Like many other critics, I dragged myself to a Friday morning matinee and bought a ticket to see the unpromising Piranha 3D, which Dimension did not screen for the press. It had everything working against it: it was a remake, an August horror film, and in 3D. The Weinsteins barely even made any publicity materials available for it. That meant it just had to be garbage, right? Nope. I came out happily surprised, and I was not the only one. The film currently has some of the best reviews of the summer.

The general consensus is that it gets just the right tone, which is playful and happy-go-lucky. A movie can go far on that. It doesn't have to be particularly smart. Piranha 3D doesn't really have much to say about pollution or pop culture. It's brisk and well-paced, and it has a sunny, summery feel. It's unbelievably gory and not shy about being sexy. It manages to pay tribute to Jaws in one scene without actually re-creating a scene from Jaws (the audience has to understand the connection). But the real key is that it manages to invite the audience into this good time, rather than simply having a good time in front of an audience. It's the same attitude that managed to lure the good, strong cast to the production. (You've no doubt seen the Funny or Die "For Your Consideration" video.)
If Piranha 3D had tried to be serious and straightforward, like The Expendables did, it would have been a dud. It seems to me that this year's most interesting movies have been the ones that have kept it short, light and fun (not necessarily in that order). Consider Daybreakers, The Book of Eli, The Crazies, Kick Ass, Hot Tub Time Machine, The Losers, Splice, Survival of the Dead, Predators, The Last Exorcism, and to some extent, the silly blockbuster Iron Man 2, and Luc Besson's pair of weightless French actioners District 13: Ultimatum and From Paris with Love. These are the movies that the great film critic Manny Farber would have called "termite art," as opposed to "white elephant art." These movies all seemed to take into account that the audience was actually there, and that we were made up of thinking, feeling beings. We had paid our money and expected to have some fun; the fun was had because we could participate.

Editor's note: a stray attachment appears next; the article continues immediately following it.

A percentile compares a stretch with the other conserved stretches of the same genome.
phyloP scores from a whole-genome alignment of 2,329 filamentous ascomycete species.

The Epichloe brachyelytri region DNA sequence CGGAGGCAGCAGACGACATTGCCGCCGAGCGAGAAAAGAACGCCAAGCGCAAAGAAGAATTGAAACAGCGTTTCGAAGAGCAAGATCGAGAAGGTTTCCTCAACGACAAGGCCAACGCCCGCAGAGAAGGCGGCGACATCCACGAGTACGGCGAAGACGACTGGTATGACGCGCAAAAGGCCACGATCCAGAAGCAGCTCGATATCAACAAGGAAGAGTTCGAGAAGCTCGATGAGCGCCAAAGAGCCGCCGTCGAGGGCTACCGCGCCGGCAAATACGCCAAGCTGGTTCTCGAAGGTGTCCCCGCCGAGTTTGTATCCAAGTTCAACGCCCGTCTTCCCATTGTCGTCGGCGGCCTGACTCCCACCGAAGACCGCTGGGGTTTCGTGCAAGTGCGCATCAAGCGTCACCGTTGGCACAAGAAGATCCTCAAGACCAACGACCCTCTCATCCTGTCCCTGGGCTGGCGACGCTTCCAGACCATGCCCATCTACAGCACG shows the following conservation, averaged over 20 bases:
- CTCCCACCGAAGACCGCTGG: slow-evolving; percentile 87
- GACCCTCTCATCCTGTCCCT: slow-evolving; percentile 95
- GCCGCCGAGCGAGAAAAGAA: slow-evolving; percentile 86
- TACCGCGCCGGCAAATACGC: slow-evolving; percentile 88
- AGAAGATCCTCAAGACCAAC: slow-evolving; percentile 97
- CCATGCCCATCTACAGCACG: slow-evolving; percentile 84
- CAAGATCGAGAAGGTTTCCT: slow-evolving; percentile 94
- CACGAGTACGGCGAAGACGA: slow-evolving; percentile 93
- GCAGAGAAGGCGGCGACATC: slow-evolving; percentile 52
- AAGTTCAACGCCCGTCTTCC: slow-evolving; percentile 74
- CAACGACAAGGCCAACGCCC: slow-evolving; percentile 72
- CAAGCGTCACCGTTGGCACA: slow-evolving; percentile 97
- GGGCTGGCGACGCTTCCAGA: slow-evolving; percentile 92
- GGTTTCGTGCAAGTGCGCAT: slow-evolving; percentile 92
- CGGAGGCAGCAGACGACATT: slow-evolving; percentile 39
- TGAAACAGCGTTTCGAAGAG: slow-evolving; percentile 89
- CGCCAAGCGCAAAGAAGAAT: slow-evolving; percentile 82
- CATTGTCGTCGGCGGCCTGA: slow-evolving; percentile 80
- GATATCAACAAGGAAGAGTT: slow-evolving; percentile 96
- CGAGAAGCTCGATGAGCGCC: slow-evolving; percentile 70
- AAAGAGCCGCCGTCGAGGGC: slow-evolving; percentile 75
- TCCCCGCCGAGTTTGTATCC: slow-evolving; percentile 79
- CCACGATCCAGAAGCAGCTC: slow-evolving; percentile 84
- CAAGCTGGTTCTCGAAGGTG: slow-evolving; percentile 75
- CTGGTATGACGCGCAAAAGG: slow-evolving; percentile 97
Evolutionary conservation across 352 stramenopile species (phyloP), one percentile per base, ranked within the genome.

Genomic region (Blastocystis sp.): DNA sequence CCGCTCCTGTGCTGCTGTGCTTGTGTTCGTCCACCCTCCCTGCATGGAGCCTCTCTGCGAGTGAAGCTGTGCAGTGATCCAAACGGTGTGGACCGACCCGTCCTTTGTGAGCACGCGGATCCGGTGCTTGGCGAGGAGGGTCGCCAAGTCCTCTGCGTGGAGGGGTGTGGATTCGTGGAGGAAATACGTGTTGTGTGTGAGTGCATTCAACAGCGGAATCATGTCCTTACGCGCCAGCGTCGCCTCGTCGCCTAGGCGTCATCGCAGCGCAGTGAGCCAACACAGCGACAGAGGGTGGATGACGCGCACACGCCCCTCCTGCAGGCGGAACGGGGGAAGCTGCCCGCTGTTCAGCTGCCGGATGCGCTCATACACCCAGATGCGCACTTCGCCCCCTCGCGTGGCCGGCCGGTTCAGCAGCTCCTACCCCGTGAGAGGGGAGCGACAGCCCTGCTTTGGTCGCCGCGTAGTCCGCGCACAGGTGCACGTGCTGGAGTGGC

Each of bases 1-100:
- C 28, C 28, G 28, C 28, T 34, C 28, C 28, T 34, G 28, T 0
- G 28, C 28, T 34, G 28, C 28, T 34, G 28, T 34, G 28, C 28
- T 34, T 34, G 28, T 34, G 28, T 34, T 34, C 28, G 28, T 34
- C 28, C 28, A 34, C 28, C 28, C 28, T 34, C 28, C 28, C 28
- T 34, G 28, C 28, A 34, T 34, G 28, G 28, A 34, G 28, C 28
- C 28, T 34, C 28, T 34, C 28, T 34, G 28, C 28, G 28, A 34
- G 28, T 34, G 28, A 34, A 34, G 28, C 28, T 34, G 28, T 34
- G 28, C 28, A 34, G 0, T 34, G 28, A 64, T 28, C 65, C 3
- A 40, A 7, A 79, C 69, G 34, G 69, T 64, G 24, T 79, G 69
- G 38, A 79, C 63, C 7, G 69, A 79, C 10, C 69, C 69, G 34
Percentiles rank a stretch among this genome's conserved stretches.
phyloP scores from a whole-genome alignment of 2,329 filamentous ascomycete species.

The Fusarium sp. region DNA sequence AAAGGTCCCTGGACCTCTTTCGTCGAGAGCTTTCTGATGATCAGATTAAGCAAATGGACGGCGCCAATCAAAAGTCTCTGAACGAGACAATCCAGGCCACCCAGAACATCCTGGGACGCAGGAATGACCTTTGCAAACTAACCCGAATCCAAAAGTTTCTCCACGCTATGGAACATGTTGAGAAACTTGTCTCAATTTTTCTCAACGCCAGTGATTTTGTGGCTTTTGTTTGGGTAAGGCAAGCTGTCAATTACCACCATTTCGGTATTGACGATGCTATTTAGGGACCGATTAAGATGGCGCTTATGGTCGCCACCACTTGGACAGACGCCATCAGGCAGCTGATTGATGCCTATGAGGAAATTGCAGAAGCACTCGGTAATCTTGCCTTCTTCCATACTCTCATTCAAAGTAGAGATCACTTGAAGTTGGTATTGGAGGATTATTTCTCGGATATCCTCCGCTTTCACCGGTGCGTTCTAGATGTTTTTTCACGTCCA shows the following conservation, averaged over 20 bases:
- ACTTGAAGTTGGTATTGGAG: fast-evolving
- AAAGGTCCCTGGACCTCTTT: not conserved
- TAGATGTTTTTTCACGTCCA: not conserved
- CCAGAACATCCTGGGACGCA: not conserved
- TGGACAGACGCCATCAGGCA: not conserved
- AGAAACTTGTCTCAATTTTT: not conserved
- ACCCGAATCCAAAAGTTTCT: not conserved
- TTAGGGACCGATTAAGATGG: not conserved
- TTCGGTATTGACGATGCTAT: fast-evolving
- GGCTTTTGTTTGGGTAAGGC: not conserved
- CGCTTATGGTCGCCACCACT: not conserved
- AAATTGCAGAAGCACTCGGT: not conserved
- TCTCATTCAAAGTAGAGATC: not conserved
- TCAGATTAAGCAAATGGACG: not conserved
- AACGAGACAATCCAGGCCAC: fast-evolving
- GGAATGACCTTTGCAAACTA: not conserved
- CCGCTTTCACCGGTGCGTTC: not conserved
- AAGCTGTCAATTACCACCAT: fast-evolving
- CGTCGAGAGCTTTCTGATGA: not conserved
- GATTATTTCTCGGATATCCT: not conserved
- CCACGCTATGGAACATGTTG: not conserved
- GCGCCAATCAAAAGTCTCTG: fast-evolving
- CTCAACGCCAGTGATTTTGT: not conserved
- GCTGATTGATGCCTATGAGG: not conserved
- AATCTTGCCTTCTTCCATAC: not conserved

Then consider something like Robin Hood, which was so serious and ponderous that it was nearly sleep-inducing (and as "white elephant" as you can get). And that movie was not the only culprit this year. Both it and A Nightmare on Elm Street tried to add depth and weight to already familiar characters by adding all kinds of backstory and forgetting about things like action and suspense. Don't even get me started on Prince of Persia, Jonah Hex, The Last Airbender or Salt.

There's certainly a place for seriousness in movies, but that seriousness has to be felt, rather than told. If an audience can feel the weight of a scene, then there's nothing better, but if the audience is told that a scene is heavy, then it's insulting. Most filmmakers these days are into telling: "this is a very important moment, so pay attention." I can't think of a better example of a heavy scene done right than the incredible incinerator scene in Toy Story 3, which is currently the year's top hit. Sure, it's an expensive, high profile movie, and not exactly a "B" film, but it gets it. It's funny and fleet-footed, and when it comes time for that incredible moment of collective heaviness, it barely lifts a finger. It comes down to the simple grasping of hands.

Of course, I can't get away without mentioning Inception, which seems to fall in the middle of this discussion, and about which I was in the middle. I thought it was a nice combination of brainy and brain-dead, with lots of big explosions and chases to accompany its interesting sci-fi idea, but the film's presentation and hype led to utterly serious responses from nearly everyone. It was either the greatest film ever made, or the worst. That's too serious for me. Give me Piranha 3D any day.

What do you think, readers?
categories Cinematical